It was mandated to do so by the European Commission in February this year.
The Authority has to complete the risk assessment task by the end of December this year to inform EU risk manager's deliberations on the substance.
In the Commission’s request to the Parma-based risk assessor, Ladislav Miko, DG Sante's deputy director-general, noted EFSA had not raised any concerns about harmful effects of the active substance, glyphosate, on animal health in its review of the compound last year. That November 2015 assessment concluded that glyphosate is unlikely to be genotoxic or to pose a carcinogenic threat to humans.
And while the Commission, continued Miko, is not aware of any information showing a potential problem in regards to glyphosate residues and animal health, the EU executive, nevertheless, wants EFSA to categorically determine if there is any such risk or otherwise.
Data on glyphosate residues
EFSA has been tasked with examining all available information on glyphosate residues in feed, and, in particular, feed imported from outside the EU such as glyphosate tolerant GM crops.
The Commission has recommended that EFSA should seek data from companies involved in the renewal of the EU approval for the active substance glyphosate and maximum residue levels (MRLs) applications.
It said the Parma based EU risk assessor should also solicit information from feed manufacturers selling feedstuffs within the EU market produced from GM crops.
Data on glyphosate residues in GM versus non-GM feed crops and animal feed are scarce and are usually not included in the published results from experiments on GM feed to livestock, according to Aarhus University researchers in a paper published in February 2014.
All food and feed placed on the market in the EU, including products imported into the EU from other markets, has to comply with the maximum residue levels (MRLs) set under Regulation (EC) No 396/2005.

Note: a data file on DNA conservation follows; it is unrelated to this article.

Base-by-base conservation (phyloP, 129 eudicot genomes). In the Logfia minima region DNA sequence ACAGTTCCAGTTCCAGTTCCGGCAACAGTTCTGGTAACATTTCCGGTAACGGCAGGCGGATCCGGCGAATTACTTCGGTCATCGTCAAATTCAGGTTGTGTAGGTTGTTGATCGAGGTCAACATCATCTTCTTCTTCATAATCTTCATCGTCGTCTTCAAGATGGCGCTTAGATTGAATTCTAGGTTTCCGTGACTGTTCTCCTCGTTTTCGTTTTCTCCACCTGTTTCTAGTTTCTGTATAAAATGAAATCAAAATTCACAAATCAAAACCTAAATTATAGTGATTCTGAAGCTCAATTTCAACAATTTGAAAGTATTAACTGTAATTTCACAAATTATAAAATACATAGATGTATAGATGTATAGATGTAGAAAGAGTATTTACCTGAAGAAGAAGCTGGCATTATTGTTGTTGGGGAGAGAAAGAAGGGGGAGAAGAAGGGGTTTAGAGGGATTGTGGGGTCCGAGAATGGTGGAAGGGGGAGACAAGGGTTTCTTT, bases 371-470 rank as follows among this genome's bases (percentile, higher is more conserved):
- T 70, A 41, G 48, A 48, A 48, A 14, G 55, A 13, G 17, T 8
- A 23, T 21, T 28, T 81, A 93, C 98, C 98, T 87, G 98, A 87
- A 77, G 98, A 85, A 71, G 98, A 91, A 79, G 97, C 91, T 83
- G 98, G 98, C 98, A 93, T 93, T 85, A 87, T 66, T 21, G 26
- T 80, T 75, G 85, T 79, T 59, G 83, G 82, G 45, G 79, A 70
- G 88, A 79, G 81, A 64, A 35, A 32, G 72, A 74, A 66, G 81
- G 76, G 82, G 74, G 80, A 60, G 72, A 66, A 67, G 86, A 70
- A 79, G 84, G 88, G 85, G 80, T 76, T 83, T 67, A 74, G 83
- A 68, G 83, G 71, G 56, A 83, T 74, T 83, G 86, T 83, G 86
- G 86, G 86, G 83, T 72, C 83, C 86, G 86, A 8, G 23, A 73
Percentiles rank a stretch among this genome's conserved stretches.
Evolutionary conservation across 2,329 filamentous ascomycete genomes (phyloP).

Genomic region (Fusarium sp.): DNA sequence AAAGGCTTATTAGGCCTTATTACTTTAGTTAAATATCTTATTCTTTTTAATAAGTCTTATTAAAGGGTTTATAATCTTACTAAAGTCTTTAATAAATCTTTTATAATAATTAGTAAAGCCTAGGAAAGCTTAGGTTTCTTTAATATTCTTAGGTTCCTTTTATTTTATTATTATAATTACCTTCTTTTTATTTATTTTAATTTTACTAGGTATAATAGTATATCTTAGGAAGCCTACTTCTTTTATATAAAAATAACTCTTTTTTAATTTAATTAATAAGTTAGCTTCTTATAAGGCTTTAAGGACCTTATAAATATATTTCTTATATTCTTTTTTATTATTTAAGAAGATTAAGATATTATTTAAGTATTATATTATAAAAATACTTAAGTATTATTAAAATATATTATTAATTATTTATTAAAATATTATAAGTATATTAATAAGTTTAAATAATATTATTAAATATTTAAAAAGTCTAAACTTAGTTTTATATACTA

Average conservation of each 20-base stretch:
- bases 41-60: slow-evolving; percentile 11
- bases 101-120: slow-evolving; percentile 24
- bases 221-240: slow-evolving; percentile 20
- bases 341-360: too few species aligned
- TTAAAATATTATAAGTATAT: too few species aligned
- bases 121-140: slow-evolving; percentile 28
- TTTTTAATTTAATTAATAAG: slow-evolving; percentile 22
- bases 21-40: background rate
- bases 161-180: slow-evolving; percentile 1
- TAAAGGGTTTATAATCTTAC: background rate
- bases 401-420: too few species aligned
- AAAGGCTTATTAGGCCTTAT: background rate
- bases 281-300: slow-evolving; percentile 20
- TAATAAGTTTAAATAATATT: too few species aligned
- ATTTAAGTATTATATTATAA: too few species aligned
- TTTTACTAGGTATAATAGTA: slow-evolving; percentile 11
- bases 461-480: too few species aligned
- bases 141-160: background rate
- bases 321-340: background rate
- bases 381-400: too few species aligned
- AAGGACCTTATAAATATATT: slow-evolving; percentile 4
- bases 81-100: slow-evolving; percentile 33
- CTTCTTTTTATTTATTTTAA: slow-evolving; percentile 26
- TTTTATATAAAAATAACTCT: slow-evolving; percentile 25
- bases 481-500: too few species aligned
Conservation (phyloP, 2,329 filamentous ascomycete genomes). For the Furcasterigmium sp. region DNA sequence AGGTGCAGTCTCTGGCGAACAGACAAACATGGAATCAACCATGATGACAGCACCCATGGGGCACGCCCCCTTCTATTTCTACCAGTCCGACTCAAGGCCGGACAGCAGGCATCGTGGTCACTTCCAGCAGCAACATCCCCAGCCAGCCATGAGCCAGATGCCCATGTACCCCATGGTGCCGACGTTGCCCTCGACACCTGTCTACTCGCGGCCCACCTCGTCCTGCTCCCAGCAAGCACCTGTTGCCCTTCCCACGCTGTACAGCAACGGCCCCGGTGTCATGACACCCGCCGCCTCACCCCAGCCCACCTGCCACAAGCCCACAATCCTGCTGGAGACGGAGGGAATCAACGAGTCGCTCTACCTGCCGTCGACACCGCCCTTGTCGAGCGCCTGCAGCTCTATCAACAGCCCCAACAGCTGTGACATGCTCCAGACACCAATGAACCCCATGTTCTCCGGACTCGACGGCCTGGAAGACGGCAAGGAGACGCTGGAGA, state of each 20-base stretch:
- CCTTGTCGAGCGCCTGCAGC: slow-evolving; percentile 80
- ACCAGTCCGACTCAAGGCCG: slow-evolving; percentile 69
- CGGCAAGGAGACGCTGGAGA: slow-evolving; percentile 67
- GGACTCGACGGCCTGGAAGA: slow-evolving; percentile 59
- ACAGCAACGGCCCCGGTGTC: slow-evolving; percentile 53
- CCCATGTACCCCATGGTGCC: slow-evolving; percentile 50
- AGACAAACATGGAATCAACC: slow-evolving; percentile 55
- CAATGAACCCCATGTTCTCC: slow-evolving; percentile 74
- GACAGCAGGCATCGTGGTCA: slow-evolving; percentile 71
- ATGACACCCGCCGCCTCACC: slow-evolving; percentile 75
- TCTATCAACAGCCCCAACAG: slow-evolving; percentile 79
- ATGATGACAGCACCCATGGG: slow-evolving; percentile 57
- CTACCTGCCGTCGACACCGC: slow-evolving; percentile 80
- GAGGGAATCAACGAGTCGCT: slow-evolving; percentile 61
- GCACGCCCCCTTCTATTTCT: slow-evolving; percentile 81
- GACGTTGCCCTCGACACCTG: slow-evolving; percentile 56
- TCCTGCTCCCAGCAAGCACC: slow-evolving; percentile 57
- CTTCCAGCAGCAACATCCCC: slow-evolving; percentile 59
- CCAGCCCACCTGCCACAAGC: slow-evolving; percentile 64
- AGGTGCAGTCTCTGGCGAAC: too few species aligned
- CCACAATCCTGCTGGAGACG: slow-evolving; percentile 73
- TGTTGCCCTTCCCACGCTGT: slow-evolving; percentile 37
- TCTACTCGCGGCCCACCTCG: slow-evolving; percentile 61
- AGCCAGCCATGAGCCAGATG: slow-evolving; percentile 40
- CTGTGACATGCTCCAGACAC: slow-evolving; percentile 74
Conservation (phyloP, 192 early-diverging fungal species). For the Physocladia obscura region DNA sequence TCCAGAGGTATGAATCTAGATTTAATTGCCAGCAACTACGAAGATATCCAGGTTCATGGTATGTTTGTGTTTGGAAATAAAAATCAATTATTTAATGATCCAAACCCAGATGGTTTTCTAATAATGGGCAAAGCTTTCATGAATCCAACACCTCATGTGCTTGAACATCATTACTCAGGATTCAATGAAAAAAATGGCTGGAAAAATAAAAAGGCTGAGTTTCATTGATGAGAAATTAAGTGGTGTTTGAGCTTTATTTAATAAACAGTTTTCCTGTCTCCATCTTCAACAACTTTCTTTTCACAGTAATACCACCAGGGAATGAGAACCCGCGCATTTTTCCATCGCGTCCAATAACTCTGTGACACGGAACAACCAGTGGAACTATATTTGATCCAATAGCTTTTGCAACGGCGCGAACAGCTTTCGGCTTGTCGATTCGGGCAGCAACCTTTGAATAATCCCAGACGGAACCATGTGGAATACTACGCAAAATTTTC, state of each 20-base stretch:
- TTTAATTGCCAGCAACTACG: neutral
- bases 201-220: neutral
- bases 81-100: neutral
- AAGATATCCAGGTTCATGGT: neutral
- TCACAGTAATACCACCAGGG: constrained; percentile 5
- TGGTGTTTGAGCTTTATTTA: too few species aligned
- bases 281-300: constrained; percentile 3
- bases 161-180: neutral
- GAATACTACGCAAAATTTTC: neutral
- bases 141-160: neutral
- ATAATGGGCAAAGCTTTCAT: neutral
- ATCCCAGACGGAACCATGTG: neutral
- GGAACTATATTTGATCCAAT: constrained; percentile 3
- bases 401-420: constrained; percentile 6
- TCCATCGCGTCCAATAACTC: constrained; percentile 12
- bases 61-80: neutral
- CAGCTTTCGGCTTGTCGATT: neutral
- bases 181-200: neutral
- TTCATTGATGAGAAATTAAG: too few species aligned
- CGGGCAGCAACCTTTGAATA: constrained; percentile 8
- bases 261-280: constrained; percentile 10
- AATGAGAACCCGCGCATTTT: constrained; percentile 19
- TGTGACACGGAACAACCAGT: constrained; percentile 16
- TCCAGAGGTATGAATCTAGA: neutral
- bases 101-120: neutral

MRL setting is preceded by a consumer risk assessment and thus the absence of harmful effects on human health, said the Commission, is ensured even for products exposed to glyphosate in countries outside the EU.
Animal health aspects, however, are considered for MRL setting only as regards their impact on human health, and, therefore, data in relation to animal health are not required. The Commission thus wants EFSA to plug that gap with this livestock centered review.
In the EU, the MRL for glyphosate is 20mg per kg soybeans/soybean meal; the MRL for barley and oats is also 20mg per kg, but 10mg per kg for wheat.
EU reauthorization of glyphosate
The Commission is currently in the process of deciding whether or not to keep glyphosate on the EU list of approved active substances.
Environmental campaigners had argued that glyphosate should be banned on the grounds that it could be linked to cancer.
In March 2015, the International Agency for Research on Cancer (IARC) classified glyphosate as “probably carcinogenic to humans”.
Earlier this month, the EU Parliament voted in favour of a non-binding resolution proposing the Commission renew the substance but only for seven years. The MEPs also called for an independent review and full disclosure of all the scientific evidence EFSA used in its November 2015 risk assessment.
A leaked document from the Commission, which the Guardian said it has seen, indicated the EU executive is set to reauthorize glyphosate for 10 years.